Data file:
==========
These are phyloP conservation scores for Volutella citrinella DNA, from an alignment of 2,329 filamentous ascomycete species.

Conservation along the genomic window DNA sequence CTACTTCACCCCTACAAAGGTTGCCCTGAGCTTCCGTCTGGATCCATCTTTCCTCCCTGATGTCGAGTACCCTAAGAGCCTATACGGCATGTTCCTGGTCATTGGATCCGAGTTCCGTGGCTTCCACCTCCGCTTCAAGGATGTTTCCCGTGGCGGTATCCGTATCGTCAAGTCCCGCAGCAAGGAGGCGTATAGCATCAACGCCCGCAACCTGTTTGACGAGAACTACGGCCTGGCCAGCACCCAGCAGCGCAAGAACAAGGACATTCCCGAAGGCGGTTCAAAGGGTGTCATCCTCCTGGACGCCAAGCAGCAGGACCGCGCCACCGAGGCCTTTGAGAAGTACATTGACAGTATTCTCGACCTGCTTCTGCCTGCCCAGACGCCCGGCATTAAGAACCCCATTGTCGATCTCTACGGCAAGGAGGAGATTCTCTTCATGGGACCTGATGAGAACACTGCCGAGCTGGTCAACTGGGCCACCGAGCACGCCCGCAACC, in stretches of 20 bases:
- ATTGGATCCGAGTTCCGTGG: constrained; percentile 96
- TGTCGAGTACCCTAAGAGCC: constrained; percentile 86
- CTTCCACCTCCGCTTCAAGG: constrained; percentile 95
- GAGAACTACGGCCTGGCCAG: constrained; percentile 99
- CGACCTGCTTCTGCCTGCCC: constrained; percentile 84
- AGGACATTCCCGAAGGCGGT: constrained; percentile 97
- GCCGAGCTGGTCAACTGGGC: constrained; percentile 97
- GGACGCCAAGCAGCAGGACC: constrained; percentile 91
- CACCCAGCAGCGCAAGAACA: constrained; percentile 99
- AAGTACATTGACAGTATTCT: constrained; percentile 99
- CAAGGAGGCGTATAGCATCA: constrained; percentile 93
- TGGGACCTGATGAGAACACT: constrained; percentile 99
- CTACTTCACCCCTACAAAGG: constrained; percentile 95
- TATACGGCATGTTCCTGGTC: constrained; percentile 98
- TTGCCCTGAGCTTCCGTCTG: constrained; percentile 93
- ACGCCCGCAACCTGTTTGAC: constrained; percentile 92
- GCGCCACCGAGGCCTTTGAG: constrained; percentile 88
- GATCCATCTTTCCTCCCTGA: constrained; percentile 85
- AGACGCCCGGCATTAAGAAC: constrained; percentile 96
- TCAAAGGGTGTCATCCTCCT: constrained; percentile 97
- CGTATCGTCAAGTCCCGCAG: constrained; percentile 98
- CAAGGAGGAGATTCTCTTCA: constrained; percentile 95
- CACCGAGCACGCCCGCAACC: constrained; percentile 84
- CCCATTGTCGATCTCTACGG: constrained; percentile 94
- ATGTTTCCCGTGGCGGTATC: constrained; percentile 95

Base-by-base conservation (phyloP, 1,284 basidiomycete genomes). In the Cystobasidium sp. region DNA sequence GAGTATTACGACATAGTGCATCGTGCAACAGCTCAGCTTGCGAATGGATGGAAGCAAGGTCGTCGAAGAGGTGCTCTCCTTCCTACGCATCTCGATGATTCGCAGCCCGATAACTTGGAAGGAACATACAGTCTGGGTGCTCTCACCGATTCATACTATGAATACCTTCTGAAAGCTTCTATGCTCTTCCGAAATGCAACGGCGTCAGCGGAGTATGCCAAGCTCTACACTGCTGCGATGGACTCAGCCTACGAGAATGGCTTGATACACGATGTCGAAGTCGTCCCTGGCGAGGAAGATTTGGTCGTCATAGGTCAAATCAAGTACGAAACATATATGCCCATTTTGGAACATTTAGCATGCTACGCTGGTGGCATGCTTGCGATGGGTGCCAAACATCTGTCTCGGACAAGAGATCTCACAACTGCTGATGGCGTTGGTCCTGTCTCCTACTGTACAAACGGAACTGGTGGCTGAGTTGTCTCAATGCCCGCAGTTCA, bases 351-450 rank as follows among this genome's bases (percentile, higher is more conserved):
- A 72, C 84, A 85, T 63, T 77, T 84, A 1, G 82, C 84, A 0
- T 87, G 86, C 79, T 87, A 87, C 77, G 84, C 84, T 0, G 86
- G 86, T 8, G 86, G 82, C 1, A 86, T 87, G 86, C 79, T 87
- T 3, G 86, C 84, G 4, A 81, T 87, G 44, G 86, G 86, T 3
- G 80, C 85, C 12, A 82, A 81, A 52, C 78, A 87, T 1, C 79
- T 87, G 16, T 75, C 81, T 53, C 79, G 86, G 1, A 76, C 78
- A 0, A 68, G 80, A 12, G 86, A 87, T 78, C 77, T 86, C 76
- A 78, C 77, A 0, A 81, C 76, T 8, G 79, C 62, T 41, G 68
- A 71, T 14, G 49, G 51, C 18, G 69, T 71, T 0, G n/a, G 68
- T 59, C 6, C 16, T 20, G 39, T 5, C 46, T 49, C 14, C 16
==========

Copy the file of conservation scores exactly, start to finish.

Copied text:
These are phyloP conservation scores for Volutella citrinella DNA, from an alignment of 2,329 filamentous ascomycete species.

Conservation along the genomic window DNA sequence CTACTTCACCCCTACAAAGGTTGCCCTGAGCTTCCGTCTGGATCCATCTTTCCTCCCTGATGTCGAGTACCCTAAGAGCCTATACGGCATGTTCCTGGTCATTGGATCCGAGTTCCGTGGCTTCCACCTCCGCTTCAAGGATGTTTCCCGTGGCGGTATCCGTATCGTCAAGTCCCGCAGCAAGGAGGCGTATAGCATCAACGCCCGCAACCTGTTTGACGAGAACTACGGCCTGGCCAGCACCCAGCAGCGCAAGAACAAGGACATTCCCGAAGGCGGTTCAAAGGGTGTCATCCTCCTGGACGCCAAGCAGCAGGACCGCGCCACCGAGGCCTTTGAGAAGTACATTGACAGTATTCTCGACCTGCTTCTGCCTGCCCAGACGCCCGGCATTAAGAACCCCATTGTCGATCTCTACGGCAAGGAGGAGATTCTCTTCATGGGACCTGATGAGAACACTGCCGAGCTGGTCAACTGGGCCACCGAGCACGCCCGCAACC, in stretches of 20 bases:
- ATTGGATCCGAGTTCCGTGG: constrained; percentile 96
- TGTCGAGTACCCTAAGAGCC: constrained; percentile 86
- CTTCCACCTCCGCTTCAAGG: constrained; percentile 95
- GAGAACTACGGCCTGGCCAG: constrained; percentile 99
- CGACCTGCTTCTGCCTGCCC: constrained; percentile 84
- AGGACATTCCCGAAGGCGGT: constrained; percentile 97
- GCCGAGCTGGTCAACTGGGC: constrained; percentile 97
- GGACGCCAAGCAGCAGGACC: constrained; percentile 91
- CACCCAGCAGCGCAAGAACA: constrained; percentile 99
- AAGTACATTGACAGTATTCT: constrained; percentile 99
- CAAGGAGGCGTATAGCATCA: constrained; percentile 93
- TGGGACCTGATGAGAACACT: constrained; percentile 99
- CTACTTCACCCCTACAAAGG: constrained; percentile 95
- TATACGGCATGTTCCTGGTC: constrained; percentile 98
- TTGCCCTGAGCTTCCGTCTG: constrained; percentile 93
- ACGCCCGCAACCTGTTTGAC: constrained; percentile 92
- GCGCCACCGAGGCCTTTGAG: constrained; percentile 88
- GATCCATCTTTCCTCCCTGA: constrained; percentile 85
- AGACGCCCGGCATTAAGAAC: constrained; percentile 96
- TCAAAGGGTGTCATCCTCCT: constrained; percentile 97
- CGTATCGTCAAGTCCCGCAG: constrained; percentile 98
- CAAGGAGGAGATTCTCTTCA: constrained; percentile 95
- CACCGAGCACGCCCGCAACC: constrained; percentile 84
- CCCATTGTCGATCTCTACGG: constrained; percentile 94
- ATGTTTCCCGTGGCGGTATC: constrained; percentile 95

Base-by-base conservation (phyloP, 1,284 basidiomycete genomes). In the Cystobasidium sp. region DNA sequence GAGTATTACGACATAGTGCATCGTGCAACAGCTCAGCTTGCGAATGGATGGAAGCAAGGTCGTCGAAGAGGTGCTCTCCTTCCTACGCATCTCGATGATTCGCAGCCCGATAACTTGGAAGGAACATACAGTCTGGGTGCTCTCACCGATTCATACTATGAATACCTTCTGAAAGCTTCTATGCTCTTCCGAAATGCAACGGCGTCAGCGGAGTATGCCAAGCTCTACACTGCTGCGATGGACTCAGCCTACGAGAATGGCTTGATACACGATGTCGAAGTCGTCCCTGGCGAGGAAGATTTGGTCGTCATAGGTCAAATCAAGTACGAAACATATATGCCCATTTTGGAACATTTAGCATGCTACGCTGGTGGCATGCTTGCGATGGGTGCCAAACATCTGTCTCGGACAAGAGATCTCACAACTGCTGATGGCGTTGGTCCTGTCTCCTACTGTACAAACGGAACTGGTGGCTGAGTTGTCTCAATGCCCGCAGTTCA, bases 351-450 rank as follows among this genome's bases (percentile, higher is more conserved):
- A 72, C 84, A 85, T 63, T 77, T 84, A 1, G 82, C 84, A 0
- T 87, G 86, C 79, T 87, A 87, C 77, G 84, C 84, T 0, G 86
- G 86, T 8, G 86, G 82, C 1, A 86, T 87, G 86, C 79, T 87
- T 3, G 86, C 84, G 4, A 81, T 87, G 44, G 86, G 86, T 3
- G 80, C 85, C 12, A 82, A 81, A 52, C 78, A 87, T 1, C 79
- T 87, G 16, T 75, C 81, T 53, C 79, G 86, G 1, A 76, C 78
- A 0, A 68, G 80, A 12, G 86, A 87, T 78, C 77, T 86, C 76
- A 78, C 77, A 0, A 81, C 76, T 8, G 79, C 62, T 41, G 68
- A 71, T 14, G 49, G 51, C 18, G 69, T 71, T 0, G n/a, G 68
- T 59, C 6, C 16, T 20, G 39, T 5, C 46, T 49, C 14, C 16